What is a section 32 Order? – Analysis of the Mental Health (Forensic Provisions) Act 1990 (NSW)
By Yavin Kumar @ Sydney Criminal Defence Lawyers
Section 32 of the Mental Health (Forensic Provisions) Act 1990 (NSW) is an efficient tool available to Magistrates in New South Wales Local Courts to divert people with intellectual and mental conditions away from the criminal justice system. An order made under section 32 allows a Magistrate to recognise the issues associated with the offender’s mental health, and provide methods towards helping the offender to get any help or specialist treatment that they might require, in order to live positive and lawful lives.
A section 32 application can be made at any stage during the course of criminal court proceedings, which includes any period of time prior to a formal plea being entered. An application can also be made in relation to indictable criminal charges that are being dealt with summarily in a Local Court. If a section 32 mental health order is given to an offender, this will mean that the offender will by-pass any sentence that otherwise would have been given under the criminal justice system, and will instead enter a court-mandated treatment plan. No criminal conviction will be recorded against the offender so long as they agree to participate in the treatment plan.
Pursuant to section 4(1) of the Mental Health Act 2007 (NSW), a mental illness means a condition that seriously impairs, either temporarily or permanently, the mental functioning of a person, and is characterised by any of the following symptoms in the person:
- Serious disorder of thought form;
- Severe disturbance of mood;
- Sustained or repeated irrational behaviour showing any of the above symptoms.
Various mental health conditions such as anxiety, depression, severe substance abuse, bipolar disorder, schizophrenia and anti-social personality disorder fall within the ambit of the definition of a mental illness for the purposes of the Act. Generally speaking, a mental health condition is a mental health issue that can be treated through a psychologist and/or counselling.
Furthermore, section 14(1) of the Mental Health Act also outlines the legal definition of a mentally ill person. That is, a person is considered to be mentally ill if he or she is suffering from a mental illness, and because of this illness, there are reasonable grounds for believing that care, treatment or control of the person is necessary:
- For the person’s own protection from serious harm; or
- For the protection of others from serious harm.
Through both of these definitions, section 32 of the Mental Health (Forensic Provisions) Act provides that if it appears to a Magistrate at the commencement or at any time during the course of the hearing of proceedings:
- That the defendant is:
- Cognitively impaired; or
- Suffering from mental illness; or
- Suffering from a mental condition for which treatment is available in a mental health facility; but is not a mentally ill person, and
- That, on an outline of the facts and/or any other relevant evidence, it would be more appropriate to deal with the defendant in accordance with the Mental Health Act than otherwise is accordance with criminal law,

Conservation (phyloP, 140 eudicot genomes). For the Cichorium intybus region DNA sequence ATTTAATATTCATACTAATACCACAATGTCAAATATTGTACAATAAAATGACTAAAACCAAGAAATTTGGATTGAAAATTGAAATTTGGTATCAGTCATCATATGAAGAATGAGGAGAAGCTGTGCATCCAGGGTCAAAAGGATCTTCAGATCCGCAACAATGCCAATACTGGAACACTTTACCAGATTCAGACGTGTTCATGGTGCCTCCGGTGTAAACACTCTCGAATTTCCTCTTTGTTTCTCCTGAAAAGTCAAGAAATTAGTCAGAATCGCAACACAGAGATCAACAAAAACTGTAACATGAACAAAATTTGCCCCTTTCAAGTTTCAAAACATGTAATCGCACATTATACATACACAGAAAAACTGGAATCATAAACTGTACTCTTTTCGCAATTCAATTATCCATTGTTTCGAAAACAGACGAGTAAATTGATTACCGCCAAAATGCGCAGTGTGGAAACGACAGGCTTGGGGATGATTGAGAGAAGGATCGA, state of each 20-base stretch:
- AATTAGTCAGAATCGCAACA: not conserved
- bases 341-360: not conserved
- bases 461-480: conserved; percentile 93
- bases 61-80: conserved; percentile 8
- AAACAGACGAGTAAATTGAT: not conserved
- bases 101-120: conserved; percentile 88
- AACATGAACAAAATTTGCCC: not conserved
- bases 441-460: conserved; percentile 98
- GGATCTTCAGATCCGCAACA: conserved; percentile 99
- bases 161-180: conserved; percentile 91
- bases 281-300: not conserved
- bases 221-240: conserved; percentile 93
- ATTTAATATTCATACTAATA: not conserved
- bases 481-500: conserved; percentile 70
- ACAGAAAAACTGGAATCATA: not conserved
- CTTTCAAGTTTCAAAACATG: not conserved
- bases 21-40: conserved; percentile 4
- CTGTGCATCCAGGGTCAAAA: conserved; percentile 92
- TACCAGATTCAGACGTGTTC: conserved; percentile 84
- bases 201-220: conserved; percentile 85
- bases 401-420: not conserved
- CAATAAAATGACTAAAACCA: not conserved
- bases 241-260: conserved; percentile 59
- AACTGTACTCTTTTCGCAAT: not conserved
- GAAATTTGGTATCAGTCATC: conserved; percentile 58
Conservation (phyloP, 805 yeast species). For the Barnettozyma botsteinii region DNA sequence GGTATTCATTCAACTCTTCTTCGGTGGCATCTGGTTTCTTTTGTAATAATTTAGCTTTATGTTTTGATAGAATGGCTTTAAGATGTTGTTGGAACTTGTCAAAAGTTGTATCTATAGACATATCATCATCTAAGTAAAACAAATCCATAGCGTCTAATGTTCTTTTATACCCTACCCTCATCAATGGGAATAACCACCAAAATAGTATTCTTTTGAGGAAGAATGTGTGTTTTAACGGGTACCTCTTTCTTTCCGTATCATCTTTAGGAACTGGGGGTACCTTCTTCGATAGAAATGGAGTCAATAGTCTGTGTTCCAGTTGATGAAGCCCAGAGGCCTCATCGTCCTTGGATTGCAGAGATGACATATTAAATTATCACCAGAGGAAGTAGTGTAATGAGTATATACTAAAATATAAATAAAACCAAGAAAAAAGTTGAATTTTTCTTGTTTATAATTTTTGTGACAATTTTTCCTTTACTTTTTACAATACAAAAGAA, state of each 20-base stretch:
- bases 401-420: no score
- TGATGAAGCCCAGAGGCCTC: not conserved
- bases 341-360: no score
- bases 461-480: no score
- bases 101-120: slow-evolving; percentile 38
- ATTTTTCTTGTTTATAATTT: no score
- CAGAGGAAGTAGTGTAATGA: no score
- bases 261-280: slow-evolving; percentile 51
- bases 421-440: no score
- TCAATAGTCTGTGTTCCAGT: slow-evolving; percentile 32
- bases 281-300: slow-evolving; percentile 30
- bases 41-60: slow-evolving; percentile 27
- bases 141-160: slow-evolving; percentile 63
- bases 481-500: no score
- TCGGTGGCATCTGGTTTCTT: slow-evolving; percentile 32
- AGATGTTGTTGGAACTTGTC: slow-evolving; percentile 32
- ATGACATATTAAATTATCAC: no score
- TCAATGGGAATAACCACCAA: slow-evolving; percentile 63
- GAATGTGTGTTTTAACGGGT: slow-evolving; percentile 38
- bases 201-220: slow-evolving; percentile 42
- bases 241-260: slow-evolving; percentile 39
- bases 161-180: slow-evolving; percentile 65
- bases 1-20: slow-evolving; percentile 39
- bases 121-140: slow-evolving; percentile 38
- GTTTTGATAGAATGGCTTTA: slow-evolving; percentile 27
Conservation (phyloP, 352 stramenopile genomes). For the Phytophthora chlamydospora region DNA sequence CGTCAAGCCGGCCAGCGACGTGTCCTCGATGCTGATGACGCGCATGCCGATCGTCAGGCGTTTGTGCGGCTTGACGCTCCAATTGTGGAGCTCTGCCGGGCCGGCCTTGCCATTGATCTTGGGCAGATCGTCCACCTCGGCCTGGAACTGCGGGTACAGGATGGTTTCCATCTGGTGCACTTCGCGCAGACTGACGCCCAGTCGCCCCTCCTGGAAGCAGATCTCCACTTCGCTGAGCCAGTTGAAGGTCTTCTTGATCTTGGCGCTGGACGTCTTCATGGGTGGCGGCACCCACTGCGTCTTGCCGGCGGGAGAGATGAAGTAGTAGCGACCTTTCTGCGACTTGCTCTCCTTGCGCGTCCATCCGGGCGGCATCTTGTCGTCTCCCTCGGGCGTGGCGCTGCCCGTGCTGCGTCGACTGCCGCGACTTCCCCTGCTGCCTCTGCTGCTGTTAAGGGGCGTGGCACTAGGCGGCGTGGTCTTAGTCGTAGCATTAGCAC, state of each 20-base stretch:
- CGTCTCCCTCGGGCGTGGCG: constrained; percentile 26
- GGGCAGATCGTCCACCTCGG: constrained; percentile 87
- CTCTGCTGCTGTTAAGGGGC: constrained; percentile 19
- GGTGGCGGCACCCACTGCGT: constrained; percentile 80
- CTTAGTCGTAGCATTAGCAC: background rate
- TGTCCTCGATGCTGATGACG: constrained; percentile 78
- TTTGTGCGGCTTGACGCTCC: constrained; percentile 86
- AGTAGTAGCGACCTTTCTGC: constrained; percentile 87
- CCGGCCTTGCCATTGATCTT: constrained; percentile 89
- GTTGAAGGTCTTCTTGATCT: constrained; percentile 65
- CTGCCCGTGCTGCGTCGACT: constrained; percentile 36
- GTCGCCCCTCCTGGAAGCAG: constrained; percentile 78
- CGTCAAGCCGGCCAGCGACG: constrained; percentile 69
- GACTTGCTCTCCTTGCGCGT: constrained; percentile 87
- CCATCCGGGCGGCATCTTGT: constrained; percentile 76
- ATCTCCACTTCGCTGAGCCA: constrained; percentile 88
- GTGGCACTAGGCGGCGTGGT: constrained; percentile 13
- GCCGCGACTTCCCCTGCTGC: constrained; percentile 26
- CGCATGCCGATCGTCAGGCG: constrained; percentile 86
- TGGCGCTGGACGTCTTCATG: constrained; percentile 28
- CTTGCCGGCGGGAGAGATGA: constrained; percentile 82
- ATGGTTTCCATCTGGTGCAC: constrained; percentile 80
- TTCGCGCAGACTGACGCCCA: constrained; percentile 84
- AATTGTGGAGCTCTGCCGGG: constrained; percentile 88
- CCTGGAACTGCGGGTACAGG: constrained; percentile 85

Then the Magistrate may adjourn proceedings, grant the defendant bail, or make any other order as they consider appropriate. Alternatively, a Magistrate can make an order which dismisses the charge and discharge the defendant into the care of a responsible person, unconditionally or subject to conditions, or create a condition that the defendant attend a person (psychologist or other mental health specialist) or place for assessment or further support.
Magistrates are often directed to rely on the common law case of Director of Public Prosecutions v El Mawas  NSWCA 154 in deciding whether a matter falls within the ambit of section 32. For the purposes of the section, a Magistrate must be satisfied that:
- A defendant is eligible to be dealt with under the section;
- Having regard to the facts and other materials, if it is more appropriate to deal with the matter under section 32 as opposed to other pieces of law;
- If a Magistrate’s answer to the above questions is ‘yes’, then what order should be made by the Court under his/her power.
Of course, there is also a public interest test and an analysis of the seriousness of the offence that must be satisfied, as a successful section 32 essentially results in no finding of guilt from the defendant. The public interest for the defendant to be dealt with under law needs to be balanced against the benefit to the public for the defendant having a meaningful treatment plan and necessary support in order to help to address their mental condition. Further to this, the public interest must also be protected in the sense that there must be surety, as far as possible, that same or similar conduct will not occur again in the future by the defendant.
Overall, applications under the Mental Health (Forensic Provisions) Act 1990 (NSW) are often complex applications that require specialist knowledge into this specific area of law, and also involve specialised medical evidence in order to be successful. If an offender is charged with a criminal offence and there is evidence to suggest that they were suffering from a mental or intellectual illness at the time of having committed the offence, it is a great idea to seek legal advice as soon as possible.
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